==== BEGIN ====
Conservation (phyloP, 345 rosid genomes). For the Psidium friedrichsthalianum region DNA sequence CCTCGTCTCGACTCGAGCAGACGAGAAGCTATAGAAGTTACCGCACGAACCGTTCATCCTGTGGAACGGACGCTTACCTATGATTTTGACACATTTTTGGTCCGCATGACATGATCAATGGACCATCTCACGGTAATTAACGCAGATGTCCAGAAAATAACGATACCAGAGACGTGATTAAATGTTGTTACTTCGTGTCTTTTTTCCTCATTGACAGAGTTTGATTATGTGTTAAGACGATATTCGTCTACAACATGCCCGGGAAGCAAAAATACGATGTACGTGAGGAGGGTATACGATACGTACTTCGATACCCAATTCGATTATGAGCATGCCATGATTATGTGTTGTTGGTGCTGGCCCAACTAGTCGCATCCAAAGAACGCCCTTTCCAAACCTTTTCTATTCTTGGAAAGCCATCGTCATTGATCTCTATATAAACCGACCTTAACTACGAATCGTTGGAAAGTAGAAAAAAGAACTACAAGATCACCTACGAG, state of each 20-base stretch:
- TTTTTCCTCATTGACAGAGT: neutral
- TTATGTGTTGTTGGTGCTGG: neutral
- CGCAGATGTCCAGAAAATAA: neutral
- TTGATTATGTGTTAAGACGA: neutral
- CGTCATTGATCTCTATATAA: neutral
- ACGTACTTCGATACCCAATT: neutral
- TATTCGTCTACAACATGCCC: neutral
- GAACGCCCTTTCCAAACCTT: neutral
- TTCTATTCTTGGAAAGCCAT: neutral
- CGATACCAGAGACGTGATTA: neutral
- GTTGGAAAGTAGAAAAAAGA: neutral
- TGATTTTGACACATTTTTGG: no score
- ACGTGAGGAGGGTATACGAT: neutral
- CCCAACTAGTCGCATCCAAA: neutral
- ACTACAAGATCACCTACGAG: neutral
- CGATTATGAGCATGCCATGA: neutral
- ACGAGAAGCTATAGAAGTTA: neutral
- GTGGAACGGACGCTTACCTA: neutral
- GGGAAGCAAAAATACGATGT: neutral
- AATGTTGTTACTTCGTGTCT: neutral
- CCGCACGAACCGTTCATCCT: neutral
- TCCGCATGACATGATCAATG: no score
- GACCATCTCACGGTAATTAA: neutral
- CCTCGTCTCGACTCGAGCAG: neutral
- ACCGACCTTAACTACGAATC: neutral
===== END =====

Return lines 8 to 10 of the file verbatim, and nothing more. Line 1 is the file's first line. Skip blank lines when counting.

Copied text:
- TATTCGTCTACAACATGCCC: neutral
- GAACGCCCTTTCCAAACCTT: neutral
- TTCTATTCTTGGAAAGCCAT: neutral